10 Stocks That Won't Leave You High and Dry

BOSTON (TheStreet) -- Most of us don't give our water supply much thought. But "free," or at least endless, supplies of relatively cheap water are evaporating, and the enormity of the problem is growing because of rapid climate change and the threat of global warming.

So water price shocks for companies and consumers aren't far off. That will prompt new ways of managing the resource, which is why the long-term prospects for water-industry companies' stocks, ranging from utilities to manufacturers of pipes, chemicals and computerized controllers are so compelling.

"Much of the U.S. water infrastructure dates back to the Great Depression, and the Environmental Protection Agency estimated in 2007 that it would require about $335 billion to upgrade and repair just community and not-for-profit water systems," writes a Morningstar analyst. "With municipalities struggling to finance basic repairs and federal funding unable to bridge the gap, the signs point to massive opportunities for investor-owned businesses."

Not to mention the international demand for modern drinking- and waste-water infrastructure design, construction and maintenance.

The S&P Global Water Index, made up of 50 stocks, has risen 9.8% this year, versus the S&P 500's 9.4% gain. The water index is up 67% over the past three years, more than three times that of the S&P 500.

Indicative of the size of the need for spending, industry trade group the American Water Works Association estimated in a recent research report that fixing and expanding underground drinking water systems in the U.S. will cost over $1 trillion in the next 25 years.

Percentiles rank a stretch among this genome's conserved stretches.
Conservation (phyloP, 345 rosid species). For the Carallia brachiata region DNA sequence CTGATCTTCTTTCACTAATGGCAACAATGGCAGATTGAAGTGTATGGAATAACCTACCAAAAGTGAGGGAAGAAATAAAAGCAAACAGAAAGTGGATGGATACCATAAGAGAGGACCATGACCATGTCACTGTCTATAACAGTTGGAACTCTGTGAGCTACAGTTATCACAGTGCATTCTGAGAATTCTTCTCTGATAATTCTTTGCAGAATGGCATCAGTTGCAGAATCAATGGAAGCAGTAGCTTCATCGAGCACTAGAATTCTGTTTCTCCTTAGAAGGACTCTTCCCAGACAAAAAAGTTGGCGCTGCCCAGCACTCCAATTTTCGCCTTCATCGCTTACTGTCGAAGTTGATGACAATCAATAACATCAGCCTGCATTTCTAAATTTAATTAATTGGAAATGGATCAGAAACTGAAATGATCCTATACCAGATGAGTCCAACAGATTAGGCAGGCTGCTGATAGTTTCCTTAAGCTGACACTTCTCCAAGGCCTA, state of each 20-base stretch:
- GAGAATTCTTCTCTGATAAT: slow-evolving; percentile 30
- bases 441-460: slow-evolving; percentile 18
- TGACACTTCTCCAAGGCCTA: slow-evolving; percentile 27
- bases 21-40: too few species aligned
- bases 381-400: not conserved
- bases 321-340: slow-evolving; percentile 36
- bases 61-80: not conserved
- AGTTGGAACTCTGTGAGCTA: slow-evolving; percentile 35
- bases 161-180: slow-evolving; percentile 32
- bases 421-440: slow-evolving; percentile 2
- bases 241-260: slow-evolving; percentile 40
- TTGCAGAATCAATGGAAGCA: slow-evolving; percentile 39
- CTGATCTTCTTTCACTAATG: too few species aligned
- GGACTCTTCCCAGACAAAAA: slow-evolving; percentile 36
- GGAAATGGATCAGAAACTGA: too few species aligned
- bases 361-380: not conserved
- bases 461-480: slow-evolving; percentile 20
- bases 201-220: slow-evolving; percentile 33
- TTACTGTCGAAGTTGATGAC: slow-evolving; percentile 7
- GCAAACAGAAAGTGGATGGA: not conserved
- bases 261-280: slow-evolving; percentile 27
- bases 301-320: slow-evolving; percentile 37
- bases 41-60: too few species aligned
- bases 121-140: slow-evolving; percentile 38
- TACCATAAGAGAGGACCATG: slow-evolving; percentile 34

In the near term, it's expected that big infrastructure spending will be fitful as already cash-strapped local governments face opposition to tax increases. But S&P says it expects water utilities will get "adequate rate hikes to cover rising infrastructure costs for aging water systems."

Inevitably, though, an increasing number of communities will choose to sell their municipal water supply utility to private, professional managers or establish public-private operating partnerships.

That creates opportunities for companies such as American Water Works ( AWK), already the nation's largest private water utility, and water-management specialists such as Xylem ( XYL), which has products that cover the gamut of water industry needs, from transportation to purification.

Here are 10 stocks representative of various aspects of the water industry that are expected to benefit from the changes ahead, arranged in inverse order of market capitalization:

10. Mueller Water Industries ( MWA)

Company profile: Mueller, with a market value of $556 million, designs, manufactures, and distributes water infrastructure components such as flow control, and piping component systems for use in drinking and wastewater markets.

Dividend Yield: 2.02%

Investor takeaway: Its shares are up 43% this year but have a three-year, average annual loss of 0.63%. Analysts give its shares two "buy" ratings, six "holds," and one "weak hold," according to a survey of analysts by S&P.

Analysts estimate that it will lose 3 cents per share this year, but turn it around to earn 14 cents per share in 2013.

9. Calgon Carbon ( CCC)